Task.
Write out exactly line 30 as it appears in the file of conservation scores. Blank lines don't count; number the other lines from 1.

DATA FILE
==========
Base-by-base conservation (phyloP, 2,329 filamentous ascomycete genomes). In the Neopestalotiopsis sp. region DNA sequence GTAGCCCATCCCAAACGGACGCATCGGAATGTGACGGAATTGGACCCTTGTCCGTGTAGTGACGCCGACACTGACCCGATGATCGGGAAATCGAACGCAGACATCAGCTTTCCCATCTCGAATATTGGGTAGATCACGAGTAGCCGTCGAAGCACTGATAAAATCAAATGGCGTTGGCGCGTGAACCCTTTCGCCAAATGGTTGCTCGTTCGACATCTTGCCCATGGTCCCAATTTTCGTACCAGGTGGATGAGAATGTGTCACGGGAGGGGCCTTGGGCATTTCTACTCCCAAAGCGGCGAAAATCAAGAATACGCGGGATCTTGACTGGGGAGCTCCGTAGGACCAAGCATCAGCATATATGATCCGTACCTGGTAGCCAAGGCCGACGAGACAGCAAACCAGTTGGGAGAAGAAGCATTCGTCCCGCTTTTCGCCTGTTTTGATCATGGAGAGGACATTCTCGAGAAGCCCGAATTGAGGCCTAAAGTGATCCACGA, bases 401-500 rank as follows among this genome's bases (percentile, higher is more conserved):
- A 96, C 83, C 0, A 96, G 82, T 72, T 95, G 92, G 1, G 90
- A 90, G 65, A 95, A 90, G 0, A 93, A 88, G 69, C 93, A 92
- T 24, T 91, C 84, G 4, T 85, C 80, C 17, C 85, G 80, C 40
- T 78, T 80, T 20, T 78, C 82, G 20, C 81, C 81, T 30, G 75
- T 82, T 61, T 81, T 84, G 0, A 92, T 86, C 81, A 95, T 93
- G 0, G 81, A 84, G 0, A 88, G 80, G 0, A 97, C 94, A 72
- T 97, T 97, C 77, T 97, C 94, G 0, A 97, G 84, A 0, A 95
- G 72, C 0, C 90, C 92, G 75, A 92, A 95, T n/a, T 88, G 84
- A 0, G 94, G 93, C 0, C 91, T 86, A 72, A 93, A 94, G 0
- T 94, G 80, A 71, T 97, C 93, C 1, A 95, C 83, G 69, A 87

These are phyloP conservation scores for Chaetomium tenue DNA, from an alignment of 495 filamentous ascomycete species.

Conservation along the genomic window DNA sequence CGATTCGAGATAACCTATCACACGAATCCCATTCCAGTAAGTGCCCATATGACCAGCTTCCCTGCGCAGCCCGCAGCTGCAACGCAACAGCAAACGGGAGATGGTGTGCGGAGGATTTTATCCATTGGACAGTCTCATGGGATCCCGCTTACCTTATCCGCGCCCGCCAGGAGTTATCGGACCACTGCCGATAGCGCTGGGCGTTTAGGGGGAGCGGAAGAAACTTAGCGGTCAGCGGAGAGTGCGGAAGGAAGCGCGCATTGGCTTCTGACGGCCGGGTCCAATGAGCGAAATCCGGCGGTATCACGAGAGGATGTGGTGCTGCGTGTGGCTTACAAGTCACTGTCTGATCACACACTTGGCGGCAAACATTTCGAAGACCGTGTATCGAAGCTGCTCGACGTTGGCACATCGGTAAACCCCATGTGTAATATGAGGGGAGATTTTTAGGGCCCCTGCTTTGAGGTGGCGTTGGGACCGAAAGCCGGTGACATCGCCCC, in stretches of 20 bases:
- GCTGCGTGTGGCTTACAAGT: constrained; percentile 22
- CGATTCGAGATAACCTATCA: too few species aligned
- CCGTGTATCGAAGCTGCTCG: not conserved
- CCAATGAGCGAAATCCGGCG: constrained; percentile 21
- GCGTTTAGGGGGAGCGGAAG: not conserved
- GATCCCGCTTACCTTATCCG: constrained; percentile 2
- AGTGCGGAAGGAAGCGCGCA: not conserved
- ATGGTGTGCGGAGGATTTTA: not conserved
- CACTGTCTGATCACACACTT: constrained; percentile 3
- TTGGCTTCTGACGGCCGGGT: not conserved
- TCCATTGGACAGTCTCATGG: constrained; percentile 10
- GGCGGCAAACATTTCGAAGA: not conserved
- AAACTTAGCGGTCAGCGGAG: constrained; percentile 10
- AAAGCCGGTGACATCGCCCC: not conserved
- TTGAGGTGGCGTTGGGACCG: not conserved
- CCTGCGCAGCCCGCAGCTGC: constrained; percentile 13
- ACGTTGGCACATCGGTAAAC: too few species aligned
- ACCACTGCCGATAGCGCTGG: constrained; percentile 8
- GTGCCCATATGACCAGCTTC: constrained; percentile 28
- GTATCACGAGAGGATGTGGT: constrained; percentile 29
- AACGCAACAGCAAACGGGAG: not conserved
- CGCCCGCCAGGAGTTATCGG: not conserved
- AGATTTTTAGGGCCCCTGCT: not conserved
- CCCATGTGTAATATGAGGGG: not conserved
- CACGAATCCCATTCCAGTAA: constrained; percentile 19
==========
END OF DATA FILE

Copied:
- ACGTTGGCACATCGGTAAAC: too few species aligned